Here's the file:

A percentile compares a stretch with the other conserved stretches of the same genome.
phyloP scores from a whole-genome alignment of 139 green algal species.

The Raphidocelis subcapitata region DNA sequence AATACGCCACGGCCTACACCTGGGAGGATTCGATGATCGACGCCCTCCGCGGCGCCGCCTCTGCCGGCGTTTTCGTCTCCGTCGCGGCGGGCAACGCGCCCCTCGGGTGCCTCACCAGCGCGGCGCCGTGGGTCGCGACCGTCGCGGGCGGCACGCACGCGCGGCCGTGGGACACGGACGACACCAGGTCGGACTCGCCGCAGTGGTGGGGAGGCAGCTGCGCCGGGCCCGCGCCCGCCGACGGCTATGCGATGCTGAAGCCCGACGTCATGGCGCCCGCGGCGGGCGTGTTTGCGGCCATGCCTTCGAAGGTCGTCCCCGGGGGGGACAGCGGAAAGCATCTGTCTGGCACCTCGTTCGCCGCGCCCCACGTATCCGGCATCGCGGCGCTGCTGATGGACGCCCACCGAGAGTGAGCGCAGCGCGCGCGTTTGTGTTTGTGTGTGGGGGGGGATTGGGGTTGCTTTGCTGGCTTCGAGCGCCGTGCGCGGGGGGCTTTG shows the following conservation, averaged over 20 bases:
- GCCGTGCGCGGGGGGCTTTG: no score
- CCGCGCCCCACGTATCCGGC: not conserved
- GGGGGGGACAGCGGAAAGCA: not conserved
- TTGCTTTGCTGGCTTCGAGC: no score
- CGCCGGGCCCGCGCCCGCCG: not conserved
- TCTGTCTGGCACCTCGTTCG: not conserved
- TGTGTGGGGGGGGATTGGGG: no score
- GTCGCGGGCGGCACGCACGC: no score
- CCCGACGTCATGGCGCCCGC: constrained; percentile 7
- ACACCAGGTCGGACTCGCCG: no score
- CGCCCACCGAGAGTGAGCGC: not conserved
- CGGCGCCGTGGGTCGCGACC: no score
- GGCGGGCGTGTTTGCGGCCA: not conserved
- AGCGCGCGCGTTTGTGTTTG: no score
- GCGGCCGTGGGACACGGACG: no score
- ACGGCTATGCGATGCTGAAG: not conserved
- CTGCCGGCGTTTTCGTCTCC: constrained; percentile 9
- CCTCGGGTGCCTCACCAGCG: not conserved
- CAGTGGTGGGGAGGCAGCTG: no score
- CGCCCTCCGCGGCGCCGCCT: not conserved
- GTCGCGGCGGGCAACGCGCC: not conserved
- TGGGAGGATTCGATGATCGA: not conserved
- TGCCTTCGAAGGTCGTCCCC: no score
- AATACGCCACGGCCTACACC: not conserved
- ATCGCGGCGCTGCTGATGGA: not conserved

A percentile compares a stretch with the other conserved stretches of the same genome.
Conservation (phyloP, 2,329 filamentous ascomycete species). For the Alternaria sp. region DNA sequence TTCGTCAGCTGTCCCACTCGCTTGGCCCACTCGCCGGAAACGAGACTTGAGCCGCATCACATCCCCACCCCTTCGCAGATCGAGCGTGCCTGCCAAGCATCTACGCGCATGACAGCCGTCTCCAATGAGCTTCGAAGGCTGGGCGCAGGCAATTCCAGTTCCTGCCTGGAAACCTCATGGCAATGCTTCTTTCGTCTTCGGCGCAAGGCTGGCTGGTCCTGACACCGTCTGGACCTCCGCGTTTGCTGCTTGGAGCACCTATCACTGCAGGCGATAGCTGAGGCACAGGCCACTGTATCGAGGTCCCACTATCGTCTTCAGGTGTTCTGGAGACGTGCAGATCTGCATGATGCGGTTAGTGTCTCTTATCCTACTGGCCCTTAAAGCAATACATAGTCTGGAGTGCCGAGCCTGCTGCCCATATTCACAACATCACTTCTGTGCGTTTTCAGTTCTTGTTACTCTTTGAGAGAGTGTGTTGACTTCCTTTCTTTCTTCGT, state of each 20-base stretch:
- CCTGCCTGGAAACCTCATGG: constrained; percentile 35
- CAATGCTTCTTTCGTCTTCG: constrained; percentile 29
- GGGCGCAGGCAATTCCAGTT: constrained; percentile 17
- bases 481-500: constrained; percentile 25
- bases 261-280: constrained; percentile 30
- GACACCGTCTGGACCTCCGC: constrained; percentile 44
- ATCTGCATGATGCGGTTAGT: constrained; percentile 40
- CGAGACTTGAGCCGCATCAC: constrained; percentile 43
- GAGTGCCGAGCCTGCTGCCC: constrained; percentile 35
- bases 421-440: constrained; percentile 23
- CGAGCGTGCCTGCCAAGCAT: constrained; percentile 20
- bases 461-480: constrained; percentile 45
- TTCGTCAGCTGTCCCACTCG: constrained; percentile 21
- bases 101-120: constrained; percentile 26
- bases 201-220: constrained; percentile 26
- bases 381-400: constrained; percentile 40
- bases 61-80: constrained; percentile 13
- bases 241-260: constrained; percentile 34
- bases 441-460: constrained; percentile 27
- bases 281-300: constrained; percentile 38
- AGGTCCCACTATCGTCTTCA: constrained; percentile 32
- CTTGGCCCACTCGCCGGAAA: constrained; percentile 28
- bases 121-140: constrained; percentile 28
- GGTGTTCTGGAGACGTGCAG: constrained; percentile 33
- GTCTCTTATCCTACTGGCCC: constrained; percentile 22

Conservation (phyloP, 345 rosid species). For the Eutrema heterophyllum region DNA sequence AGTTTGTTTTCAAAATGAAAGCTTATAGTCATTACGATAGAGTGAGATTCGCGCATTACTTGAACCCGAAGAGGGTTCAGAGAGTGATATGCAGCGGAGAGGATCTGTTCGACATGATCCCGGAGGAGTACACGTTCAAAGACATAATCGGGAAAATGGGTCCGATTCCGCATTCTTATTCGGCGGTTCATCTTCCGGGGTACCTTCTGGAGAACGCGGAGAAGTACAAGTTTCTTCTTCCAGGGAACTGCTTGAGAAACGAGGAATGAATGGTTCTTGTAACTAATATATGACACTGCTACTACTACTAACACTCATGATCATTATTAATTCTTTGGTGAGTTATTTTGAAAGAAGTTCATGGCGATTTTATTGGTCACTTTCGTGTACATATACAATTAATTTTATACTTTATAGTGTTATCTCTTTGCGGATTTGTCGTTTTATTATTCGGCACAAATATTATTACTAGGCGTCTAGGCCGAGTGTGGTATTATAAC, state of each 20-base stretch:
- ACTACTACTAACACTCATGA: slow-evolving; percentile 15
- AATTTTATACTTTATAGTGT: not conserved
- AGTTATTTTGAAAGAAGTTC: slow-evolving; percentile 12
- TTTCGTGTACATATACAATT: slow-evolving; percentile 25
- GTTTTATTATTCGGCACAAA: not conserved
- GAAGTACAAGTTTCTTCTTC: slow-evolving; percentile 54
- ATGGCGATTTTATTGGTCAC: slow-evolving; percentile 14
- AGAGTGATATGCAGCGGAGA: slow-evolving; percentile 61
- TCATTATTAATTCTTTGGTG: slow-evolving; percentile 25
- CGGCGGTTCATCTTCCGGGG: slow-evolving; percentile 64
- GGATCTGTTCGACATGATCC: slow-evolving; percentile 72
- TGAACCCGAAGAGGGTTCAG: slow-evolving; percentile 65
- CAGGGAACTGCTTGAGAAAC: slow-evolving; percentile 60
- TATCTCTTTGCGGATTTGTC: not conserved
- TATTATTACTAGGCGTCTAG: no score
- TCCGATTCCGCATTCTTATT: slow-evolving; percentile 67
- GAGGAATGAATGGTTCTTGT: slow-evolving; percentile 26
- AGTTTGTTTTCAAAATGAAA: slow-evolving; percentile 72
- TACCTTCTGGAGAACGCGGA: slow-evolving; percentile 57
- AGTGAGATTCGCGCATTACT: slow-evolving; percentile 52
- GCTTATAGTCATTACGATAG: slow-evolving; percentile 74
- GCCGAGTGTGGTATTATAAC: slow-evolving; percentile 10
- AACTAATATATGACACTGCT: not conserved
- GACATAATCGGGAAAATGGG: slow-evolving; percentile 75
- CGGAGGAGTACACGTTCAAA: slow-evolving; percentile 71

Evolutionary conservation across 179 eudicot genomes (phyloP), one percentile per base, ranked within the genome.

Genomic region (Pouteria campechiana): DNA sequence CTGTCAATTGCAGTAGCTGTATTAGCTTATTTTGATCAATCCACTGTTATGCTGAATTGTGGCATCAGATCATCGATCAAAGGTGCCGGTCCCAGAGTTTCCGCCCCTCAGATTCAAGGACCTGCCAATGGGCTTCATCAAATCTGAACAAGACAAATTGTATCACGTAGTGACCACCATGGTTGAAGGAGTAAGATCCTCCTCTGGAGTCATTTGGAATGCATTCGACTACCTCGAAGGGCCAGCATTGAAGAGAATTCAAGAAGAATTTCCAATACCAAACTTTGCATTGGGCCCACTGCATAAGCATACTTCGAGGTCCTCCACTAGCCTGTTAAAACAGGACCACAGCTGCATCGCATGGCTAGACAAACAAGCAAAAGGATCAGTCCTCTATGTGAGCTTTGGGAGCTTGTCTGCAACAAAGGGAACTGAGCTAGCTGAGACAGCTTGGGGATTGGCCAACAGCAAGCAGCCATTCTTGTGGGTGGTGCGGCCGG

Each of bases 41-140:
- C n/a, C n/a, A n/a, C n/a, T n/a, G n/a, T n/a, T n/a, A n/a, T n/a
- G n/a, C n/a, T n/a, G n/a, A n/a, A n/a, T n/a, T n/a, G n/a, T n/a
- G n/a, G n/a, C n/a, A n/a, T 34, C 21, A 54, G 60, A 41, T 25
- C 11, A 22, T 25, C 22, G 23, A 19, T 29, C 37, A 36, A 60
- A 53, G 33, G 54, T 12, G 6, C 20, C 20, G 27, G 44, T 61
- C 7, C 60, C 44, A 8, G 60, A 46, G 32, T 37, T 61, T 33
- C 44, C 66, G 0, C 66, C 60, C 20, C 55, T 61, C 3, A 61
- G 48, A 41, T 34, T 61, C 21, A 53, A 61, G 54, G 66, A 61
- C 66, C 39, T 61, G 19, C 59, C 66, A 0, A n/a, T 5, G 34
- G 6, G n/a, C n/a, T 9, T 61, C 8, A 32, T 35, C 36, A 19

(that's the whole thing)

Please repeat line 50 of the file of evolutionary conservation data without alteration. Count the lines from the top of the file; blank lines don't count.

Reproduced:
- bases 281-300: constrained; percentile 38